After July madness has passed, it is time to look objectively at the A's as a team and its players as contributors. This is the only way to forecast possibilities for post-season play - if any. Yes, the A's performance to date is above what we all expected; now it is time for bean-counting, to see what we can truly offer on the playing field.
As an overview, considering the low AVG's, the high percentage of individual heroics in walk-off and come-back wins, the high level of madcap excitement in the team, and the strangely effective RP performance - coupled with a good SP record, some dots beg to be filled over some "i's". And, since I avoid stat work as a plague, maybe someone can fill in some blanks where I raise questions that need to be answered with appropriate data - if my reasoning seems worth it.
(more after the jump)
1. The basic rationale in AN blogs is sound as far as SP is concerned - the A's have a strong suit in using mostly veteran returning SP's for a September and/or post-season run. Provided their health holds up, McCarthy, Colon, Anderson, Blackley, and one or two random rookies not in the doldrums by September - Straily, Parker, Milone as candidates - should be a competitive starting corps.
2. The RP corps is somewhat hazy in AN debates - and that is strange, since RP has been one of the strongest points of the A's season. Regrettably, there are no RP's who have profiled themselves as "lights-out" pieces, either as closers or as long-relief specialists. Melvin has made true magic by shuffling his BP around. However, I would suggest that the following group might offer a "second wind" effect for the final stretch - Balfour, Blevins, Doolittle, Figueroa, Norberto, Scribner, and possibly Neshek - if he proves his worth through August. As additional options there are Peacock and Ross left, two arms that can stun us all with their performance at any given time, though I cannot see them as totally reliable at this point. However, please note that these players would still be operating, probably, as a committee - unless Melvin finds among them that "lights out" arm for the final 1/5th of the season.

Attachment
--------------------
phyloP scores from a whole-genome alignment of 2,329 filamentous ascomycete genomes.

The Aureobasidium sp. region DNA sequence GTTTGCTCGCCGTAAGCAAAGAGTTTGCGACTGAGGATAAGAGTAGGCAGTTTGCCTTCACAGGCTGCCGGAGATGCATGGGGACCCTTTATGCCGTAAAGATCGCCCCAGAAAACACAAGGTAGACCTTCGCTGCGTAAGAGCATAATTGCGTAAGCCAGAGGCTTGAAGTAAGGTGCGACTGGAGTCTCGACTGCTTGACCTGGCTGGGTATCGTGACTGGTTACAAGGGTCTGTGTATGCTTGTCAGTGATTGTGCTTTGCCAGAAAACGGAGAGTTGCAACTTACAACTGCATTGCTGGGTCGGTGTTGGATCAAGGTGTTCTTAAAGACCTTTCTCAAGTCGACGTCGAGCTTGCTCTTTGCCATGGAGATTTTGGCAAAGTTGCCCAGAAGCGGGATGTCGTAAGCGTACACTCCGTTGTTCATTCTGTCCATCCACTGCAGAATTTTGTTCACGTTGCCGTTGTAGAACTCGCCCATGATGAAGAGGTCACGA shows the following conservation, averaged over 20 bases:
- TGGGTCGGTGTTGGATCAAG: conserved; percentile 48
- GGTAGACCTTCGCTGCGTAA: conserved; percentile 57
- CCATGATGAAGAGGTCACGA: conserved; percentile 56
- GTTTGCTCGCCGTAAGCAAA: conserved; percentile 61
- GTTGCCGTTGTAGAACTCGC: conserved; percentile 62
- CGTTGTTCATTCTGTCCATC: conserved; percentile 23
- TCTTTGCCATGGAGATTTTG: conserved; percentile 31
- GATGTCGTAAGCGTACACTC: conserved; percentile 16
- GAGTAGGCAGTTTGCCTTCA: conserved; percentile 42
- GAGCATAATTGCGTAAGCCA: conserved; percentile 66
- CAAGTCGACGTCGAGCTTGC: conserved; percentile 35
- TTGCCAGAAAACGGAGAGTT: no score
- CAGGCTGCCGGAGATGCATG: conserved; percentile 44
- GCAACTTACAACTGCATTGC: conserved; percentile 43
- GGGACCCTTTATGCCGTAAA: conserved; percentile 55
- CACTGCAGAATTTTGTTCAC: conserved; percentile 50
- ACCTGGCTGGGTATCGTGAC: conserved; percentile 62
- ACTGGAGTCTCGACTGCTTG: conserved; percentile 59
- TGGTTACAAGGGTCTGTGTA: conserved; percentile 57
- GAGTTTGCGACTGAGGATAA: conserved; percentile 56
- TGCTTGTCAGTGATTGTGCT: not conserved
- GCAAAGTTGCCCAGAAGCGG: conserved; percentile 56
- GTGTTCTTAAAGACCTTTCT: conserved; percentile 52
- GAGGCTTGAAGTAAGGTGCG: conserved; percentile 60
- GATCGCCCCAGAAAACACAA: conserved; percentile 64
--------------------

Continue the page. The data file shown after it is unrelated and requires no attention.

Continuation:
3. The field team has to be evaluated on two grounds - Defense and batting effectiveness. Since the A's have been struggling primarily in batting, it is only fair to evaluate the players on that basis first and foremost.
- Lead-off: I think the A's have one of the prime lead-off players in the game in Coco Crisp. If he gets on base, he is an electrifying and disruptive force on the basepaths. In fact, most of the criticism toward Crisp has been levied against his throwing, though as a CF he is also quite adequate.